In recent days, Republicans tied to a pre-existing leadership group in Las Vegas’ Clark County filed a lawsuit seeking to bar the state party from electing officers at its fall meeting on Saturday in Northern Nevada. On Thursday, a judge in Nevada denied their request, dismissing the case.
And that same day, the state party chair, Michael McDonald, pledged in an interview to counter-sue.
Meanwhile, several GOP officials in Washoe County — the state’s second-most populous county and a traditional bellwether — resigned from their posts earlier this week amid an uprising from pro-Trump activists within their ranks. In Carson City, former state Controller Ron Knecht resigned from his leadership position in his local Republican club and from the state party’s central committee, which he torched as “dysfunctional” on his way out.
“Oh my God,” said Amy Tarkanian, a former chair of the state Republican Party. “It’s really, really embarrassing, just as a whole.”
For the GOP’s shrinking band of traditionalists, the warring has laid bare the limited options remaining for them in a party that is still fiercely loyal to Trump and his baseless claims that the 2020 election was rigged. Nearly a year after the November election, the party continues to reckon with the volatile forces set loose by the former president.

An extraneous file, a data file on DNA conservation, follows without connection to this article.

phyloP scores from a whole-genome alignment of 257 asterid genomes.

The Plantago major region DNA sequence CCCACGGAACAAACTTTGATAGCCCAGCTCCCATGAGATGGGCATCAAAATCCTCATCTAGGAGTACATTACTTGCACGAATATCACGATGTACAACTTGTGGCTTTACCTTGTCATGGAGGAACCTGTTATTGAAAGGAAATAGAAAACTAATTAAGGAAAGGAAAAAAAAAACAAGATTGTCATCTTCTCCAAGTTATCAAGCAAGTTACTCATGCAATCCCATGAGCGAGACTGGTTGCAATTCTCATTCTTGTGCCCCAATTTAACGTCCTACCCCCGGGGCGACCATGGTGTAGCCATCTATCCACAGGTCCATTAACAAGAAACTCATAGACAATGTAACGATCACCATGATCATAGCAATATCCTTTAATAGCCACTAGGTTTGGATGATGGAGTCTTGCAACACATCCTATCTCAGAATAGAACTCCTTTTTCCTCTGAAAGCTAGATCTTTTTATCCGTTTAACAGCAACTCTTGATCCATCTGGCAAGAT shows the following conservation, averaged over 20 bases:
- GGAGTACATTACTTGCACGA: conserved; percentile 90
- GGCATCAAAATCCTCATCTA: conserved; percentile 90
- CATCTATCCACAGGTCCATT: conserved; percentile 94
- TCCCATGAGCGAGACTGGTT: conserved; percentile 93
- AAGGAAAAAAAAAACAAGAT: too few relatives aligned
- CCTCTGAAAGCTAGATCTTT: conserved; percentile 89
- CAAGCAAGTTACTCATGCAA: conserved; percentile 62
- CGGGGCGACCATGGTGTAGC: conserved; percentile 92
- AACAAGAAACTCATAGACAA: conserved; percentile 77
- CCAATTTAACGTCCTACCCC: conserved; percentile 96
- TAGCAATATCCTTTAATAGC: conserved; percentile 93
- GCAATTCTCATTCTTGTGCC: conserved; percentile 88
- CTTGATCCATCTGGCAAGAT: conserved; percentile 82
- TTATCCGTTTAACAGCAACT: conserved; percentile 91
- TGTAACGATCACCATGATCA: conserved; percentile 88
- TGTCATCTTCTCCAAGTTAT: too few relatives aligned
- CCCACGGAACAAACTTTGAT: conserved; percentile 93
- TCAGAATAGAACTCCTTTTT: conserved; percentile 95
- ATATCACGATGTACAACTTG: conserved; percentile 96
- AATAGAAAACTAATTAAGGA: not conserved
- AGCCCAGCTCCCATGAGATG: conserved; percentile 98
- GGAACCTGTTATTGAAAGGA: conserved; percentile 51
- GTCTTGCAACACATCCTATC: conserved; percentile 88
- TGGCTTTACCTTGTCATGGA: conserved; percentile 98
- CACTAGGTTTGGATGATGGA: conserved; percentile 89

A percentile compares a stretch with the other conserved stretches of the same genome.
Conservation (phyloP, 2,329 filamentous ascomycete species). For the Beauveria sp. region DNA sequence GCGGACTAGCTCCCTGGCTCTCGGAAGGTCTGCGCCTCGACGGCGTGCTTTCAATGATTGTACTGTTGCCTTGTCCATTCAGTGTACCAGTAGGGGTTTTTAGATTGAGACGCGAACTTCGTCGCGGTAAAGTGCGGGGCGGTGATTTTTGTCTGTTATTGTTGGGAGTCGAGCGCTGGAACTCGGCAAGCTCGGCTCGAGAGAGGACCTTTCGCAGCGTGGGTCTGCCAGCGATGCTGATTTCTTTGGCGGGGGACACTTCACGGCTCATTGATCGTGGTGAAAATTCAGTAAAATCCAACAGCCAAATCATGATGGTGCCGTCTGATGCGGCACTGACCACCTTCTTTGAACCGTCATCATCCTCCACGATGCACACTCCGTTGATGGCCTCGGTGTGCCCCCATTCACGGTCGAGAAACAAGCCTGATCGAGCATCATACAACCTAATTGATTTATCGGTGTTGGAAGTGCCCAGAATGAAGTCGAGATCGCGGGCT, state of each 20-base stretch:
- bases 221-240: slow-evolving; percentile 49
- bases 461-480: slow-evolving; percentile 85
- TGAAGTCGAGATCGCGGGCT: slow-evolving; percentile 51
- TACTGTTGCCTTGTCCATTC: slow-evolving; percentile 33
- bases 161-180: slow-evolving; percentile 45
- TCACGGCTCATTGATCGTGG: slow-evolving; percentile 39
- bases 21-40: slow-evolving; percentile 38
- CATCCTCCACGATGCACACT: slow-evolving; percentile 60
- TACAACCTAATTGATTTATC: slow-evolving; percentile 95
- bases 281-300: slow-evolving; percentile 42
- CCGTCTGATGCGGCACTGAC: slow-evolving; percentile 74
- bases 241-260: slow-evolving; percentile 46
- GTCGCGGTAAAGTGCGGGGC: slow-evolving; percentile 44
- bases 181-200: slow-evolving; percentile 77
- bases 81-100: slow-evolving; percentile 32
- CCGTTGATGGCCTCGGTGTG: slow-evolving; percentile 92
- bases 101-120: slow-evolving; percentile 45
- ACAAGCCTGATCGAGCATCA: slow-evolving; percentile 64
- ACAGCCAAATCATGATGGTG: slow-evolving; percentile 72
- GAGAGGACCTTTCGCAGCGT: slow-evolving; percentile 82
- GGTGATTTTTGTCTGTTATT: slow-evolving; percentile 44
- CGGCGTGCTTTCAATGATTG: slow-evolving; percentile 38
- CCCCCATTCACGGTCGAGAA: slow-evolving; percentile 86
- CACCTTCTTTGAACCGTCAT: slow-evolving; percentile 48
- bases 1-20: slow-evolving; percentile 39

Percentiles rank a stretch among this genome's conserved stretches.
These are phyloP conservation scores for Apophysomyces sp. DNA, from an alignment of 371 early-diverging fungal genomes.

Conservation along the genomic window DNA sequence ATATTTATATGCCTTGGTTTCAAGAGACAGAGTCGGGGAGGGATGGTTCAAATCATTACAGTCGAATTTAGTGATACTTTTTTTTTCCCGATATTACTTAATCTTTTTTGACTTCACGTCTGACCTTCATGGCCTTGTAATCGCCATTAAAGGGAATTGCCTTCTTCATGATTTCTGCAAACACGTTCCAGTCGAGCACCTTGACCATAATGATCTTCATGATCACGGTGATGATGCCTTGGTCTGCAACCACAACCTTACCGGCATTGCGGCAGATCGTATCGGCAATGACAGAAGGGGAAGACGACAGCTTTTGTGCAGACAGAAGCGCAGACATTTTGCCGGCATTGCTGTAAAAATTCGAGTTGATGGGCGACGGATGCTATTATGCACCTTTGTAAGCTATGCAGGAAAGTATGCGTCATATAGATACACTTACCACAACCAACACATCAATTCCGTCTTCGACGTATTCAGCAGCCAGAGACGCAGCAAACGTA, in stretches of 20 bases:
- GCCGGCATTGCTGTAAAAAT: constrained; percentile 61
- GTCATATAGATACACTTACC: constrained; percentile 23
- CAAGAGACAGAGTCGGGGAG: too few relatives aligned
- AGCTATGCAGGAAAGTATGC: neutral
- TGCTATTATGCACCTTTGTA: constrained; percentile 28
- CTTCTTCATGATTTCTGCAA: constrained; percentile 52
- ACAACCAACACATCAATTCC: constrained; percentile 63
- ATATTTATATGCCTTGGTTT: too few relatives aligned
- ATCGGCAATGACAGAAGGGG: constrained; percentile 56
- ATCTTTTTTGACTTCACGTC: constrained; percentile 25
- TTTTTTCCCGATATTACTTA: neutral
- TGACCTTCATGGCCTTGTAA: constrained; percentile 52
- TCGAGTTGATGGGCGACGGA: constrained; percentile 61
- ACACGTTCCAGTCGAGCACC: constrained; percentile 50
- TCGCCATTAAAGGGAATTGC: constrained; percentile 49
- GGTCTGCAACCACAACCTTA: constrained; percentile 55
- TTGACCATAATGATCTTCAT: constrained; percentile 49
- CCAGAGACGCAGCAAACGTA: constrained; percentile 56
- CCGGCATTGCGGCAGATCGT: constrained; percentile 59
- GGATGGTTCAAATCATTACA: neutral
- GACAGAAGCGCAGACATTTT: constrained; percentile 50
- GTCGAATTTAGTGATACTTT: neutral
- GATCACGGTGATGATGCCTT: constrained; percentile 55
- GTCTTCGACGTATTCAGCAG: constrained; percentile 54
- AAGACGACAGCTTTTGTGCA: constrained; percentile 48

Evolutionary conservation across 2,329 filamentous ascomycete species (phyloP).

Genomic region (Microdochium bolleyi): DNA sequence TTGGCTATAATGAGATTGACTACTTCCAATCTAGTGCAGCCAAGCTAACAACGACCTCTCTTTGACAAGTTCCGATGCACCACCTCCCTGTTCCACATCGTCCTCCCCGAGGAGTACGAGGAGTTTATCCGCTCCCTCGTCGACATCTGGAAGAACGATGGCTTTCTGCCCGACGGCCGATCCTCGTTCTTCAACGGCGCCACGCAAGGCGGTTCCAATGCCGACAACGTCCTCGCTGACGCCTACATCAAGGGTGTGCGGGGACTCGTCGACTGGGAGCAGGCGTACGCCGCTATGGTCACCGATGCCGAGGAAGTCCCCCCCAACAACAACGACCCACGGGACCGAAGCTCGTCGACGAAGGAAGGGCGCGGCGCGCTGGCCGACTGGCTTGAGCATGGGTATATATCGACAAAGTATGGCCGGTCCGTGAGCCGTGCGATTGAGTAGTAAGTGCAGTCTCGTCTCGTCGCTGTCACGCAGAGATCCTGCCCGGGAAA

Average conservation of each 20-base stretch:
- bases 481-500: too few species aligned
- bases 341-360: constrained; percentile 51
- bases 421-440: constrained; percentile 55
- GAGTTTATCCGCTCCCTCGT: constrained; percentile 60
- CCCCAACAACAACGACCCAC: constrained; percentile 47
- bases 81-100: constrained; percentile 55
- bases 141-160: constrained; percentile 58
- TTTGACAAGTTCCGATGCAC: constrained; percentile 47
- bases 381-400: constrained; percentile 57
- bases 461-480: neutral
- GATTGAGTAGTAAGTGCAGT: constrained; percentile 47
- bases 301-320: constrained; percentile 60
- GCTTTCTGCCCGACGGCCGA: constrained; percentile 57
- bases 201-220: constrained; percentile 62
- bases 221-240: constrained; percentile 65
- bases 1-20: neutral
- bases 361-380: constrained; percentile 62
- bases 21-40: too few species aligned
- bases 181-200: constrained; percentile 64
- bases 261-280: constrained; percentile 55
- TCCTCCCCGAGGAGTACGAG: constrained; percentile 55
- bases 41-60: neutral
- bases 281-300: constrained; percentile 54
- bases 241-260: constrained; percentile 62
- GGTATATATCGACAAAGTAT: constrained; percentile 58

In Washoe County, some old-guard Republicans have simply left the GOP organization and formed a PAC to help elect Republican lawmakers, working outside of the party.
“We’re trying to focus on the very practical, important, productive business of taking back the legislature,” Knecht said.
At a minimum, the saga in Nevada has served as a public relations fiasco for the state GOP, with embarrassing coverage by the state’s largest newspaper, the Las Vegas Review-Journal, and other influential outlets. The effort to oust the original leaders of the Clark County party involved activists with ties to the Proud Boys, a militant, far-right group, which drew national attention.